By Yang Sung-jin
Sex is still a dangerous topic in Korea. After causing a sensation by publishing a chronicle of her past sex life, an actress recently lost her role in a television drama and is now beset by countless attacks from the conservatives.
Critics of the conservatives argued that the Korean society is not yet ready to discuss sexual matters without any reservation and prejudice. Maybe. Such topics have never been smoothly accepted here and yet, somehow, in recent years progress has been made.
Curiously, Choson rulers and officials were willing to talk about topics on sex in court and recorded the details. The meticulous recording of numerous discussions and incidents may surprise those who have a prejudice against the Choson period, when the conservative, male-oriented Confucianism dominated as the absolute social principle.
What should be considered is that the sexual topics in the Choson royal court were mostly related to the central politics.
On April 22, 1519, a dispute erupted upon the introduction of female historiographers, in an effort to write down what happens in the innermost areas of the court.
“Female historiographers can record words and acts of the king in detail at court places where male historiographers are not allowed to enter.
If female historiographers were introduced, they would contribute to give our descendants correct views on historical facts,” Kim An-kuk filed an appeal to King Chungjong.
Historical fact or not, the king was deeply displeased by the suggestion. Already, male historiographers in charge of recording Choson kings’ public and private life for the Annals publication were freely poking around the palace and if female historiographers were added, there would be almost no place to hide from the scrutinizing eyes of observers.
“In the past, women were highly literate and familiar with classic texts. That is why female historiographers were recruited to record state affairs. But these days there seems to be few educated women and finding a person for the job may be difficult,” King Chungjong said.
As for court officials, Kim An-kuk’s suggestion was a brilliant idea to balance the overwhelming power of the king.
“Female historiographers do not have to write down in Chinese. They could record all the important affairs of the court in Korean,” a ranking official named Lee Chong said.
At the time, court documents and major books including the Annals of the Choson Dynasty were recorded in Chinese, since the Chinese characters were widely used by the elite and literati yangban class. Meanwhile, women were recommended to learn Hangul (Korean alphabet) rather than the difficult Chinese characters.
As officials mounted a fierce attack on the absurd logic regarding women’s literacy, King Chungjong had to find another excuse.
“Given that female historiographers are supposed to record the good and bad aspects of state affairs and king’s life, they must have upright characters,” the king said.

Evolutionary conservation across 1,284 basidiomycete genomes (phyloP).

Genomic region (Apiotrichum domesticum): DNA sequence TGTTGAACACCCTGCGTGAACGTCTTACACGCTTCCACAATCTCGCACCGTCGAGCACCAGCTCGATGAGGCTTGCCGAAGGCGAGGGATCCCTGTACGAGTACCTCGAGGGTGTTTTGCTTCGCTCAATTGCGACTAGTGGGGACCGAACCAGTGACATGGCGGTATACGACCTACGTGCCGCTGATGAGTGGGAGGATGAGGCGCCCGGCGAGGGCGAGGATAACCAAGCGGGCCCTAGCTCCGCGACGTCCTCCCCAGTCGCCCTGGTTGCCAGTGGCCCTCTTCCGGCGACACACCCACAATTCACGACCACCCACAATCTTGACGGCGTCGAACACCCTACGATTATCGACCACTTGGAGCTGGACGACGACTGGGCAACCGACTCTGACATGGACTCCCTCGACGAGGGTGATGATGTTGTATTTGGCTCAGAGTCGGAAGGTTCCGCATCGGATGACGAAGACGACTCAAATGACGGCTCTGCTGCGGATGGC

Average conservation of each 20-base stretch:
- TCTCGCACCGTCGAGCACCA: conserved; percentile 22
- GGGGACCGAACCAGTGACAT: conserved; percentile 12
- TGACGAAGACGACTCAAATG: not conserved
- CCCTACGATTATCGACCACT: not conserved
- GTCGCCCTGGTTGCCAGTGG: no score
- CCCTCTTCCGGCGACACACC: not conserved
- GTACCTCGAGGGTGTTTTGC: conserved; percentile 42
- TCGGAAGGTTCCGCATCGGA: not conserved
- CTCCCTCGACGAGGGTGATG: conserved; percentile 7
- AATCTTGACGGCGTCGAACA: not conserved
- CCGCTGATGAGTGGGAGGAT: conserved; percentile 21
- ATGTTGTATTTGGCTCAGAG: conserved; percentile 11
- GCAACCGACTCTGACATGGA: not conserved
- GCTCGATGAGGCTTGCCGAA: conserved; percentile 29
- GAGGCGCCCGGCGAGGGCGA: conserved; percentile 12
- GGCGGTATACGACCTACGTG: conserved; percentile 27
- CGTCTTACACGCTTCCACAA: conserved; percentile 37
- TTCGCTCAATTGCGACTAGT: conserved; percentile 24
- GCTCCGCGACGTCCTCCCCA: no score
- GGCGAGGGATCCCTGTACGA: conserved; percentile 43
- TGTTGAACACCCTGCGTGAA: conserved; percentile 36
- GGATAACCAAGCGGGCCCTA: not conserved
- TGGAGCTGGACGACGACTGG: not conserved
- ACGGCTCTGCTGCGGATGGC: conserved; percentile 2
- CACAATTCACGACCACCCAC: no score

Eventually, the powerful ruler of the Choson Kingdom won the battle with his subjects, rejecting Kim’s proposal for female historiographers.
The moment was a triumph for the monarch but a great loss for today’s historians.
Just imagine what would have been in the Annals if female historiographers had been able to write down what really happened in the innermost areas of the palace.
That King Chungjong did not like to have female historiographers around reflects the king’s desire to keep his private life safely locked and protected from public criticism.
But such a cautious attitude was not found in King Yonsangun, a notorious tyrant who had no reservation in increasing the number of beautiful concubines.
As a result, Yonsangun often gave away important government posts to concubine’s male relatives.
On Nov. 25, 1502, Kim Hyo-son was elevated to 7th grade in the government office ranking only because he was a relative of Chang Nok-su, a royal concubine who captured the heart of Yonsangun.
As Chang’s political influence became bigger and bigger, people lined up to be recognized as her relatives in a bid to secure a public office at the palace.
According to an article dated Aug. 7, 1506, a number of people including scoundrels falsely claimed they were relatives of Chang Nok-su. Moreover, Yonsangun made a list dedicated to Chang’s relatives, which was used by some scoundrels to harass innocent citizens.
While some men climbed up the public office ladder in connection with their female relatives, others failed their life by mismanaging relations hips with women.
The most striking example is Yangnyong Taegun, the eldest son of King Taejong.
In April of 1410, Yangnyong Taegun invited a courtesan into the palace, violating the court rules. In 1413, a courtesan based in Pyongyang set her feets into the court covertly at the invitation of Yangnyong.
In October of 1414, Yangnyong was spotted drinking with another courtesan at a party. The problem was that the courtesan named Cho Kung-jang used to serve Yangnyong’s grandfather, King Chungjong.
For his complicated private life with courtesans, Yangnyong angered King Taejong and eventually lost his title as the Crown Prince.
Yangnyong’s case reflects the general trend of the Choson court which placed a strict judgment on both public and private lives. That could justify Annals’ detailed recording of debates about sexual scandals entangled with power politics.
Whether today’s media frenzy over the actress who wrote about her past sex life has such a justifiable public cause remains to be seen.